This interplay between brain and gut may account for the significant association of anxiety and affective disorders with irritable bowel syndrome (IBS). What is IBS? (See reference 5 for diagnostic criteria.) IBS was once classified as a psychosomatic illness, but currently it is conceptualized as a "hard-
wired" malfunctioning of brain-gut interactions and gut pharmacologic regulatory mechanisms. Although the cause of IBS is unknown, it is known to be associated with increased sensitivity and activity of the GI tract, which lead to abnormal sensations of pain and motor activity, i.e., IBS patients feel more pain and discomfort with rectal distention than do normal volunteers.
The pathophysiologic relationship between IBS and panic disorder is highlighted by the fact that up to 40% of panic disorder patients have IBS and up to 30% of IBS patients have panic disorder.1-3 Furthermore, GI symptoms are the third most common presentation of panic disorder (after cardiovascular-respiratory and neurologic presentations). Observations that panic disorder and IBS tend to remit simultaneously have led to suggestions that treatments for panic disorder may be effective in IBS, even in the absence of panic disorder. Generalized anxiety disorder and social anxiety disorder are also very common in IBS patients, and nearly 30% of IBS patients may have major depressive disorder and 60%, dysthymia.6,7 Thus, a profound relationship exists between affective and anxiety disorders and IBS, making it difficult to determine which came first.
Treating Gut Disorders With Psychotropics: Where Is the Target?
Treatment of IBS is largely unsatisfactory and involves the symptomatic use of smooth-muscle relaxants, bulking agents, and drugs for diarrhea. The potential effectiveness of antidepressants in the management of IBS has been observed for over 20 years, starting with the tricyclic antidepressants, and more recently, the SSRIs and mirtazapine.8-13 Although a preexisting anxiety disorder apparently does not predict response to an SSRI in IBS,13 it is still unclear how much of the potential therapeutic actions of antidepressants are due to relief of comorbid anxiety and depression, how much to a direct antinociceptive action in the CNS, and how much to a change in functional serotonergic neurotransmission directly in the gut. Research exploring the potential efficacy of traditional and novel antidepressants for IBS may yet make sense out of gut feelings.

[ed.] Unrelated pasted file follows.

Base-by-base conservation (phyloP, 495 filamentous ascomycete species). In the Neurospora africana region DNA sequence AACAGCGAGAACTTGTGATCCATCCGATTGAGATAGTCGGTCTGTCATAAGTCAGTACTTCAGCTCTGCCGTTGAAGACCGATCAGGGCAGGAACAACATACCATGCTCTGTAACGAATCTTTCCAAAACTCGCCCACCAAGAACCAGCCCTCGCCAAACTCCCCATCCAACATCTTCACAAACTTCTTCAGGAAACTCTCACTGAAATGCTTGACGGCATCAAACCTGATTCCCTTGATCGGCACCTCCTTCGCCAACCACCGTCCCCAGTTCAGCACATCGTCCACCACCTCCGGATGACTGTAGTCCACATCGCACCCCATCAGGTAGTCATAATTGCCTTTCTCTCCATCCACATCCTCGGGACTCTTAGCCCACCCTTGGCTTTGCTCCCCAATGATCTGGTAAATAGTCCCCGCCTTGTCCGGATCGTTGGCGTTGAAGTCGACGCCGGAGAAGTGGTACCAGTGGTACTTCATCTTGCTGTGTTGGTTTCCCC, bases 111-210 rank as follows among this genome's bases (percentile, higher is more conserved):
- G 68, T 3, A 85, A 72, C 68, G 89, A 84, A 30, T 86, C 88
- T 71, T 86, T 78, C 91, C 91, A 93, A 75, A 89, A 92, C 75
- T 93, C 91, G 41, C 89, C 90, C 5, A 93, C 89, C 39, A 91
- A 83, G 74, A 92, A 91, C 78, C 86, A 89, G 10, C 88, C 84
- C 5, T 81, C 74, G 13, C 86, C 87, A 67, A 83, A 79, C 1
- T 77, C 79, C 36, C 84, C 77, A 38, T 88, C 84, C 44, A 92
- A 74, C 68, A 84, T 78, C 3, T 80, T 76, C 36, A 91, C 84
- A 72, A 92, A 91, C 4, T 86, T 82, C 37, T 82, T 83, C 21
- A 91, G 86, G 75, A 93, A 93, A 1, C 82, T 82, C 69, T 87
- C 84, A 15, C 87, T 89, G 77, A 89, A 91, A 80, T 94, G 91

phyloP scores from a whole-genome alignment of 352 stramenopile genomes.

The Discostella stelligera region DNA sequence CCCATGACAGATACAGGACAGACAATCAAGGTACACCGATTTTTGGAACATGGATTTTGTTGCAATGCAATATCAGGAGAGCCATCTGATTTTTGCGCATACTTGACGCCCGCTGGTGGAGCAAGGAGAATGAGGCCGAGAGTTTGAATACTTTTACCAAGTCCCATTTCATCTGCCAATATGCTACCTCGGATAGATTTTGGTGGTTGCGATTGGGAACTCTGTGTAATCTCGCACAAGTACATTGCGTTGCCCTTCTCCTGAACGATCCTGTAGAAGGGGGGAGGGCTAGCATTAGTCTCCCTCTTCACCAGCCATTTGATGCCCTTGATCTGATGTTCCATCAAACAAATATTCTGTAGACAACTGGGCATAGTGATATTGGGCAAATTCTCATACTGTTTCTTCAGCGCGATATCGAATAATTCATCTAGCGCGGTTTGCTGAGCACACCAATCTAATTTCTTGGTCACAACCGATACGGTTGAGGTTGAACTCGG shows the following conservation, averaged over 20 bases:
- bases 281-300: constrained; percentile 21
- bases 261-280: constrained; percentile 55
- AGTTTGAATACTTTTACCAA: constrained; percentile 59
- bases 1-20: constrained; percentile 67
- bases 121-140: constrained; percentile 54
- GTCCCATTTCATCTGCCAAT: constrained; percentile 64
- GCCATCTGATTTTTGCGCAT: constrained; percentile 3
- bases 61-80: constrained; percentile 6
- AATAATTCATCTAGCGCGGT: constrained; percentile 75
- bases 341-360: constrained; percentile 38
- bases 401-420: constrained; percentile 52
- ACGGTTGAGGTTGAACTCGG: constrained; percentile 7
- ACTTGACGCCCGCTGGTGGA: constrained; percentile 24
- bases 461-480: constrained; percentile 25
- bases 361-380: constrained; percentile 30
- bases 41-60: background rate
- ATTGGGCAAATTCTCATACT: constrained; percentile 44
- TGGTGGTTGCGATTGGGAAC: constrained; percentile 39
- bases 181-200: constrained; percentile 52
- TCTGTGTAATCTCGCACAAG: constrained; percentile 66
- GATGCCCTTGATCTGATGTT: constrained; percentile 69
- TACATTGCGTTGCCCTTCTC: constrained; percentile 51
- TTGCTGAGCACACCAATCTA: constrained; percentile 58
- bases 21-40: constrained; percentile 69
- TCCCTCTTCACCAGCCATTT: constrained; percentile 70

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12. Masand PS, et al. Presented at the 41st Annual Meeting of the NCDEU; May 28-31, 2001; Phoenix, Ariz. Session 1:95
13. Gupta S, et al. Does a preexisting anxiety disorder predict response to paroxetine in IBS? Presented at the 154th Annual Meeting of the American Psychiatric Association; May 5-10, 2001; New Orleans, La
Brainstorms is a monthly section of The Journal of Clinical Psychiatry that provides updates of novel concepts emerging from the neurosciences that have relevance to the practicioner.
From the Neuroscience Education Institute in San Diego and the Department of Psychiatry at the University of California San Diego.